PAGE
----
Self-Directed Teams at Chrysler Chrysler CEO Tom La Sorda is pushing the automaker into an era of “smart manufacturing” which relies more on selfdirected work teams (SDWTs). This photo shows La Sorda meeting employees at the company’s plant in Saltillo, Mexico, which has already introduced SDWTs.
SDWTs at Standard Motor Products Standard Motor Products successfully introduced selfdirected work teams (SDWTs) at its Kansas plant, but some supervisors had difficulty changing from a commandand-control to mentor/facilitator management style.
PricewaterhouseCooper’s Virtual Teams Peter Nicolas (shown in photo) and many employees at PricewaterhouseCoopers spend much of their time working in virtual teams. “Virtual teaming is the norm for us,” says Nicolas, a Learning Solutions manager at the accounting firm’s offices in New Jersey.
Propensity to Trust • Some people are inherently more willing to trust others • Propensity to trust influenced by personality, values, and socialization experiences • Also varies with emotions at the moment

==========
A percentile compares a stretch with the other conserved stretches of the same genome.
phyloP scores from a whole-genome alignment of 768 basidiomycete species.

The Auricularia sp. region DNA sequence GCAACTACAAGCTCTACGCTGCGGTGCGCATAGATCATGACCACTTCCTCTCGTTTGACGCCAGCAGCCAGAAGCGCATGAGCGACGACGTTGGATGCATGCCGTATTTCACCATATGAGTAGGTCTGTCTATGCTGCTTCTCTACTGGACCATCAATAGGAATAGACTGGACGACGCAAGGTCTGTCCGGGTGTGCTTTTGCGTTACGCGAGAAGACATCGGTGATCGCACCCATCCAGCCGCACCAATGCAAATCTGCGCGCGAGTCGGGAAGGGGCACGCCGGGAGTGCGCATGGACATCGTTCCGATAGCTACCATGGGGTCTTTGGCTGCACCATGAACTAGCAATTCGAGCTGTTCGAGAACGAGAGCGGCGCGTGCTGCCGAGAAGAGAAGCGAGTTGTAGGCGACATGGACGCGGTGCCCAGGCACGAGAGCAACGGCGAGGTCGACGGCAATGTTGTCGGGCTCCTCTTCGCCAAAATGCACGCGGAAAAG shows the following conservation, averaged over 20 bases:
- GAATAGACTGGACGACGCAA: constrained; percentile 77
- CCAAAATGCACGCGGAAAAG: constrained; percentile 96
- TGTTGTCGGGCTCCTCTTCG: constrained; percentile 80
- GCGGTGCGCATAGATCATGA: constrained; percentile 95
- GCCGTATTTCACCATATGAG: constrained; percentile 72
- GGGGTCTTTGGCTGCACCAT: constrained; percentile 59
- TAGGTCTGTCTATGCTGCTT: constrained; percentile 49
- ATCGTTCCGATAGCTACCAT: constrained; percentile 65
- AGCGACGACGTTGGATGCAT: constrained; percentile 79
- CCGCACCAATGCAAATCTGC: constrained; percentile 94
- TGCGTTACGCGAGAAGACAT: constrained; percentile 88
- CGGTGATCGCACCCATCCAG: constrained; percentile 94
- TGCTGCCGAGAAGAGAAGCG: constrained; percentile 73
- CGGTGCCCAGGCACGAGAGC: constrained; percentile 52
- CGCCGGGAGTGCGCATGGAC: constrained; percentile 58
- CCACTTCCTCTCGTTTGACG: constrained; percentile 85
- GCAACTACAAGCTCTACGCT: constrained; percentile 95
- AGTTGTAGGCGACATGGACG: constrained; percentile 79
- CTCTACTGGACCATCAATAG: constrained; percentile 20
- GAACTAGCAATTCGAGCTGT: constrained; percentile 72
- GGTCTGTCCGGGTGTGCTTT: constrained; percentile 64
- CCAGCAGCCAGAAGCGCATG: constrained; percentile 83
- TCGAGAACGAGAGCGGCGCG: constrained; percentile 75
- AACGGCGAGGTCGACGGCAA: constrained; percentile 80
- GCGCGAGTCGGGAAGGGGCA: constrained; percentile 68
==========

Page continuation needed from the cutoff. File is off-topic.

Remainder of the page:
Swift Trust in Teams • People typically join a virtual or conventional team with a moderate or high level of trust • Explanations for this swift trust: – people usually believe their team-mates are reasonably competent (knowledge-based trust) – people tend to develop some degree of social identify with the team
Team Constraints: Groupthink • Tendency in highly cohesive teams to value consensus at the price of decision quality • More common when the: – Team is highly cohesive – Team is isolated from outsiders – Team leader is opinionated – Team faces external threats – Team has recent failures – Team lacks clear guidance
Team Constraints: Group Polarization • Tendency for teams to make more extreme decisions than individuals alone • Riskier options usually taken because of prospect theory effect fallacy -- dislike losing more than they like winning
General Guidelines for Team Decisions • Team norms should encourage critical thinking • Sufficient team diversity • Ensure neither leader nor any member dominates • Maintain optimal team size • Introduce effective team structures
NASA replaced the assigned seating rectangular table at the Johnson Space Center with a C-shaped arrangement where people sit wherever they want (shown in photo). The table is intended to avoid hierarchy so NASA managers can have more constructive debate.
• Occurs when team members debate their different perceptions about an issue in a way that keeps the conflict focused on the task rather than people. • Problem: constructive conflict easily slides into personal attacks McShane/Von Glinow OB4e